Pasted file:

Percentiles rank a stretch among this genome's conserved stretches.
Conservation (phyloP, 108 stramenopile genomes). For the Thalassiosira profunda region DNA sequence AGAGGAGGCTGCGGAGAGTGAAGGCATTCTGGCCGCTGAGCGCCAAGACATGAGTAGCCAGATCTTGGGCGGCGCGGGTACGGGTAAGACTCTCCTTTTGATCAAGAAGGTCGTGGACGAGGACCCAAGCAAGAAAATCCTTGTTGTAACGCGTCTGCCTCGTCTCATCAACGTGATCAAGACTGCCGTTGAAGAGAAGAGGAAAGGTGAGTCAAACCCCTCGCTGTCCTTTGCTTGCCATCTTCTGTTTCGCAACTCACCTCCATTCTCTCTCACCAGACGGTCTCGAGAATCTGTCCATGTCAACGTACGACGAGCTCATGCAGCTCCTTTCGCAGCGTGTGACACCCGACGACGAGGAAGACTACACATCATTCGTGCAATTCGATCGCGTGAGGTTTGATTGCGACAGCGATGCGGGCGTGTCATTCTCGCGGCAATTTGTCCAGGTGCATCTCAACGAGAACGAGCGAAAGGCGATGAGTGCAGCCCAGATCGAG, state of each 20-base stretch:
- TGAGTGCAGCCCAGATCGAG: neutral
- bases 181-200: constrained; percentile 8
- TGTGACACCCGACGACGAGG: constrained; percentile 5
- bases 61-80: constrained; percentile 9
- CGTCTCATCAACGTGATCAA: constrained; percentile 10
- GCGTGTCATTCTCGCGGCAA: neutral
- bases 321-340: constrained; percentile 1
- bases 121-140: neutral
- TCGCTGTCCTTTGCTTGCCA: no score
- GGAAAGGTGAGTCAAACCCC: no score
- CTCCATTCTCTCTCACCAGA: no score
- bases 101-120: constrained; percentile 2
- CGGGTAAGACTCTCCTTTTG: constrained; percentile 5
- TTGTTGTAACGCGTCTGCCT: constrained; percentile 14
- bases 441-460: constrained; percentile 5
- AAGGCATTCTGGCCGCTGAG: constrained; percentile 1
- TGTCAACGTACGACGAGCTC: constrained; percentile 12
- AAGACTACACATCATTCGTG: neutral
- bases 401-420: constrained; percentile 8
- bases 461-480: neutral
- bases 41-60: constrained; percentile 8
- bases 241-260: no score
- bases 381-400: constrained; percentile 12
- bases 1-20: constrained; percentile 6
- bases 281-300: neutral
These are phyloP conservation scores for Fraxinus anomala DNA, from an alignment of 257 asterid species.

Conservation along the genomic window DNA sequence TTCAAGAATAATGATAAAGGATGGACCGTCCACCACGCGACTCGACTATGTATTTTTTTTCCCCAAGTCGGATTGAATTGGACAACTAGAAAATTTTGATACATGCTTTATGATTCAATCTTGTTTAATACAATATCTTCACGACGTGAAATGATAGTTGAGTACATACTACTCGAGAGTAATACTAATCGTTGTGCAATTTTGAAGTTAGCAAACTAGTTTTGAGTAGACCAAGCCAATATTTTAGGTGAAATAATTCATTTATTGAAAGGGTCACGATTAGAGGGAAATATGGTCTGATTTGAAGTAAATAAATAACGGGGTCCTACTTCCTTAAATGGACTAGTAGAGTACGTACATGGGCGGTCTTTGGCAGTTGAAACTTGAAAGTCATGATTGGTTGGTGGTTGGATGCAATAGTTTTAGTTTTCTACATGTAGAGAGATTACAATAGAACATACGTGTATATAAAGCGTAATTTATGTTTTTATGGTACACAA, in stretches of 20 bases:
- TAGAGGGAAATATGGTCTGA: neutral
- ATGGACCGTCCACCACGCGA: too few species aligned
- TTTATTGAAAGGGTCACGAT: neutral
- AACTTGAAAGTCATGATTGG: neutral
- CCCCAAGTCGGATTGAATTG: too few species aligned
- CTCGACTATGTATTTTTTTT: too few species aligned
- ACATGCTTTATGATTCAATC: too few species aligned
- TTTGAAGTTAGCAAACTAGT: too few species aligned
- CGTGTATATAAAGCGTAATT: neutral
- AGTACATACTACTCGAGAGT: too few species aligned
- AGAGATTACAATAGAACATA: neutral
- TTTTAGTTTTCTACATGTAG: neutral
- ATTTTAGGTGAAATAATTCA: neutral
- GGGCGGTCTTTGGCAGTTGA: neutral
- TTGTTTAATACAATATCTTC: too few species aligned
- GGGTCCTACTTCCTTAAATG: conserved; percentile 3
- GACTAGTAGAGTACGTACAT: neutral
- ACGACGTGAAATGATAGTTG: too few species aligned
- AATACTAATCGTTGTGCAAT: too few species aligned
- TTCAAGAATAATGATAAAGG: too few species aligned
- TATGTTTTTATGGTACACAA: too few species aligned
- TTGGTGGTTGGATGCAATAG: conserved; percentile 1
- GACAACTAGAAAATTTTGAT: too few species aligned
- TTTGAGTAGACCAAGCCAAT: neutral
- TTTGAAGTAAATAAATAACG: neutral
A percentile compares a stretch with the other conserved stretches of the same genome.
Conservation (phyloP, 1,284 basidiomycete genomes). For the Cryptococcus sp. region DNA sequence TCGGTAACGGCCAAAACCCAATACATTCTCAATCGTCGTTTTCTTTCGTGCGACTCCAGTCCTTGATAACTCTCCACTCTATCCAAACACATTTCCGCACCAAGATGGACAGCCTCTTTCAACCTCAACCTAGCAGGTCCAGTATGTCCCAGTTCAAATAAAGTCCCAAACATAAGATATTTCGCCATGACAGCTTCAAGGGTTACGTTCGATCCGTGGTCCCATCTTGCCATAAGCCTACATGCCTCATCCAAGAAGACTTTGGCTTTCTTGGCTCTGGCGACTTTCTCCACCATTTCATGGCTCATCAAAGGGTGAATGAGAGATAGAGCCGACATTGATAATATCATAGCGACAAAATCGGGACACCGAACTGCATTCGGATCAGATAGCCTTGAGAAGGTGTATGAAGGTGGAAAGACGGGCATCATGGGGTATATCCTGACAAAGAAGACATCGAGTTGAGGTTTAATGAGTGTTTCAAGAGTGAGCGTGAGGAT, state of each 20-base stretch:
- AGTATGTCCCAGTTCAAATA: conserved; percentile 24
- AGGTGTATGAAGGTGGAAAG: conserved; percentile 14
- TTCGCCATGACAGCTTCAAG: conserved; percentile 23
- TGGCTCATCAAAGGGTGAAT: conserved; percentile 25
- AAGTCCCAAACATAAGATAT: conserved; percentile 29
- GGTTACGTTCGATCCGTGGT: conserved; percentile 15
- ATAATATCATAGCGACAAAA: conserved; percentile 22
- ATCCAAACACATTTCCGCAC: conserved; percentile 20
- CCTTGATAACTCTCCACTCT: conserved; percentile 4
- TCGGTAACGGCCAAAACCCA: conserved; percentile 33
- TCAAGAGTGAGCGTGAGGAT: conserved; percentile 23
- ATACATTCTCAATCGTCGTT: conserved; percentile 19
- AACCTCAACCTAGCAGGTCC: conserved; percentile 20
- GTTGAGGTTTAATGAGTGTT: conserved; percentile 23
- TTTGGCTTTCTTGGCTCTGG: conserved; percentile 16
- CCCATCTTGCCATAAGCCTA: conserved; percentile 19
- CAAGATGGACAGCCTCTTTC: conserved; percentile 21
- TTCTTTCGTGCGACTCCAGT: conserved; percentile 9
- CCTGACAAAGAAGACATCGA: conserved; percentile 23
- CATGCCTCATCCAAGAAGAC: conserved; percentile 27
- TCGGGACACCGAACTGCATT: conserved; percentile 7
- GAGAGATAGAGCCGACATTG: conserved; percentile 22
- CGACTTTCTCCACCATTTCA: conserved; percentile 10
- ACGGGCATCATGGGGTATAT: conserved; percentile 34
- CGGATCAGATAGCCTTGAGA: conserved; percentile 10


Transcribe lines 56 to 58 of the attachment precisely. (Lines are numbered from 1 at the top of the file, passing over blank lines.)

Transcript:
Conservation (phyloP, 1,284 basidiomycete genomes). For the Cryptococcus sp. region DNA sequence TCGGTAACGGCCAAAACCCAATACATTCTCAATCGTCGTTTTCTTTCGTGCGACTCCAGTCCTTGATAACTCTCCACTCTATCCAAACACATTTCCGCACCAAGATGGACAGCCTCTTTCAACCTCAACCTAGCAGGTCCAGTATGTCCCAGTTCAAATAAAGTCCCAAACATAAGATATTTCGCCATGACAGCTTCAAGGGTTACGTTCGATCCGTGGTCCCATCTTGCCATAAGCCTACATGCCTCATCCAAGAAGACTTTGGCTTTCTTGGCTCTGGCGACTTTCTCCACCATTTCATGGCTCATCAAAGGGTGAATGAGAGATAGAGCCGACATTGATAATATCATAGCGACAAAATCGGGACACCGAACTGCATTCGGATCAGATAGCCTTGAGAAGGTGTATGAAGGTGGAAAGACGGGCATCATGGGGTATATCCTGACAAAGAAGACATCGAGTTGAGGTTTAATGAGTGTTTCAAGAGTGAGCGTGAGGAT, state of each 20-base stretch:
- AGTATGTCCCAGTTCAAATA: conserved; percentile 24
- AGGTGTATGAAGGTGGAAAG: conserved; percentile 14